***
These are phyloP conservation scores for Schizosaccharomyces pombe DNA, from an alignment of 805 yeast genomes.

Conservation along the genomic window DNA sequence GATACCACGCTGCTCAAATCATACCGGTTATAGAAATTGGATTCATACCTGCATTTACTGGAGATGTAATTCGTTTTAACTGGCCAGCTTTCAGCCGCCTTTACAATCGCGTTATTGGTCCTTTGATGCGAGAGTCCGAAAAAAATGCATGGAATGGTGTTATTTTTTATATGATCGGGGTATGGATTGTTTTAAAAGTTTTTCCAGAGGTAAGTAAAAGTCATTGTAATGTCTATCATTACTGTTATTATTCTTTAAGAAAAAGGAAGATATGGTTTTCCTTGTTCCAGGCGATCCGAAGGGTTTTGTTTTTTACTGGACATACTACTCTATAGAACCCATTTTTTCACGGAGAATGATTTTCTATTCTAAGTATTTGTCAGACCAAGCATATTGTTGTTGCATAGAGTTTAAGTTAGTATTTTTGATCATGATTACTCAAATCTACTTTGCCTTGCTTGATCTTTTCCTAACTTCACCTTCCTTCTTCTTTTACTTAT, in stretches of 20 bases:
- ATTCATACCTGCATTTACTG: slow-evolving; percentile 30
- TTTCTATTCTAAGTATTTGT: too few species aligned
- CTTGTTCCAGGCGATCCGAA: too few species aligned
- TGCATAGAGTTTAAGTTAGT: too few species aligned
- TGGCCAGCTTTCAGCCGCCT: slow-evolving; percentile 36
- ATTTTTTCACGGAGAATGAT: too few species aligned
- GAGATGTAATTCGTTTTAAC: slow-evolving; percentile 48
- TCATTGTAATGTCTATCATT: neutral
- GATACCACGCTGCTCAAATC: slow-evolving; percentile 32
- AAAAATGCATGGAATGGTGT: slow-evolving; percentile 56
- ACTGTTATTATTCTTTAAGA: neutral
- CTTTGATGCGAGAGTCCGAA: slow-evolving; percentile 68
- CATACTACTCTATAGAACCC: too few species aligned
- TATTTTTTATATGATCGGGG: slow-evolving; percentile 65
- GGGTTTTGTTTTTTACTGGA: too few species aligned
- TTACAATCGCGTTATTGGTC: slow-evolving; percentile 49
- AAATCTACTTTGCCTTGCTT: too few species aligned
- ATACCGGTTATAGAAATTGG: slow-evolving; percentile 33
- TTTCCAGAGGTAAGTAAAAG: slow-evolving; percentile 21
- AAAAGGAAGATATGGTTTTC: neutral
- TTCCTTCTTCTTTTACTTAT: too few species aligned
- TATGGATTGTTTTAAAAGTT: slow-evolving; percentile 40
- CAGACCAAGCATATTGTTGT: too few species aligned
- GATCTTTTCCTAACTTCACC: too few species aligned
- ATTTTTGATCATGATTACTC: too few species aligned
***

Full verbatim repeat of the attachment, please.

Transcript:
These are phyloP conservation scores for Schizosaccharomyces pombe DNA, from an alignment of 805 yeast genomes.

Conservation along the genomic window DNA sequence GATACCACGCTGCTCAAATCATACCGGTTATAGAAATTGGATTCATACCTGCATTTACTGGAGATGTAATTCGTTTTAACTGGCCAGCTTTCAGCCGCCTTTACAATCGCGTTATTGGTCCTTTGATGCGAGAGTCCGAAAAAAATGCATGGAATGGTGTTATTTTTTATATGATCGGGGTATGGATTGTTTTAAAAGTTTTTCCAGAGGTAAGTAAAAGTCATTGTAATGTCTATCATTACTGTTATTATTCTTTAAGAAAAAGGAAGATATGGTTTTCCTTGTTCCAGGCGATCCGAAGGGTTTTGTTTTTTACTGGACATACTACTCTATAGAACCCATTTTTTCACGGAGAATGATTTTCTATTCTAAGTATTTGTCAGACCAAGCATATTGTTGTTGCATAGAGTTTAAGTTAGTATTTTTGATCATGATTACTCAAATCTACTTTGCCTTGCTTGATCTTTTCCTAACTTCACCTTCCTTCTTCTTTTACTTAT, in stretches of 20 bases:
- ATTCATACCTGCATTTACTG: slow-evolving; percentile 30
- TTTCTATTCTAAGTATTTGT: too few species aligned
- CTTGTTCCAGGCGATCCGAA: too few species aligned
- TGCATAGAGTTTAAGTTAGT: too few species aligned
- TGGCCAGCTTTCAGCCGCCT: slow-evolving; percentile 36
- ATTTTTTCACGGAGAATGAT: too few species aligned
- GAGATGTAATTCGTTTTAAC: slow-evolving; percentile 48
- TCATTGTAATGTCTATCATT: neutral
- GATACCACGCTGCTCAAATC: slow-evolving; percentile 32
- AAAAATGCATGGAATGGTGT: slow-evolving; percentile 56
- ACTGTTATTATTCTTTAAGA: neutral
- CTTTGATGCGAGAGTCCGAA: slow-evolving; percentile 68
- CATACTACTCTATAGAACCC: too few species aligned
- TATTTTTTATATGATCGGGG: slow-evolving; percentile 65
- GGGTTTTGTTTTTTACTGGA: too few species aligned
- TTACAATCGCGTTATTGGTC: slow-evolving; percentile 49
- AAATCTACTTTGCCTTGCTT: too few species aligned
- ATACCGGTTATAGAAATTGG: slow-evolving; percentile 33
- TTTCCAGAGGTAAGTAAAAG: slow-evolving; percentile 21
- AAAAGGAAGATATGGTTTTC: neutral
- TTCCTTCTTCTTTTACTTAT: too few species aligned
- TATGGATTGTTTTAAAAGTT: slow-evolving; percentile 40
- CAGACCAAGCATATTGTTGT: too few species aligned
- GATCTTTTCCTAACTTCACC: too few species aligned
- ATTTTTGATCATGATTACTC: too few species aligned